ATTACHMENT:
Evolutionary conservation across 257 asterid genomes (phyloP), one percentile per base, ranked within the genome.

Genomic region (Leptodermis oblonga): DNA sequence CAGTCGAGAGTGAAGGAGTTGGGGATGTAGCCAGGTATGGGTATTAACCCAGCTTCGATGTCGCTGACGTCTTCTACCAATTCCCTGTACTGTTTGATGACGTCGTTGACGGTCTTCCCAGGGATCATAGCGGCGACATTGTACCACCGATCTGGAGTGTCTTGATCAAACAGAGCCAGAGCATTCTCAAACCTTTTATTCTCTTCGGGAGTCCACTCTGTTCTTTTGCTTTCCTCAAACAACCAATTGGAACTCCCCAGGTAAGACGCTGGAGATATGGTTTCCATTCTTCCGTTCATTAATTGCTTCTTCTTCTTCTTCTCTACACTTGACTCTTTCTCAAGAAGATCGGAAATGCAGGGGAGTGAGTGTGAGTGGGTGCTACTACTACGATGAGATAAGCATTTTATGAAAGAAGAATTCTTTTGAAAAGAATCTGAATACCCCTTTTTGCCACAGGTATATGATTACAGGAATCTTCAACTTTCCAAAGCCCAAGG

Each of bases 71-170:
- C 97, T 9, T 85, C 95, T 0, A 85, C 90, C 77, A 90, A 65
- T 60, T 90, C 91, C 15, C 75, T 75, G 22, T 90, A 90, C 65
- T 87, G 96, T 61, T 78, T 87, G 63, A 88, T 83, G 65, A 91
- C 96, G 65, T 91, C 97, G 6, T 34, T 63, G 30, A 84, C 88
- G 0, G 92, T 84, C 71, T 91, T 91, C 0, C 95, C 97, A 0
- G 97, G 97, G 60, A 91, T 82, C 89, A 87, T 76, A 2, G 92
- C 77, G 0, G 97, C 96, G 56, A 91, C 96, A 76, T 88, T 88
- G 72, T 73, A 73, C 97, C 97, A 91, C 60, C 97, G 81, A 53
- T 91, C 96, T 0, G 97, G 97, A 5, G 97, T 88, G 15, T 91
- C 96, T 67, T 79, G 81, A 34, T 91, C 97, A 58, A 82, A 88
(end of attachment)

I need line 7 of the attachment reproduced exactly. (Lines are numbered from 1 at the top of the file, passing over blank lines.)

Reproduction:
- C 96, G 65, T 91, C 97, G 6, T 34, T 63, G 30, A 84, C 88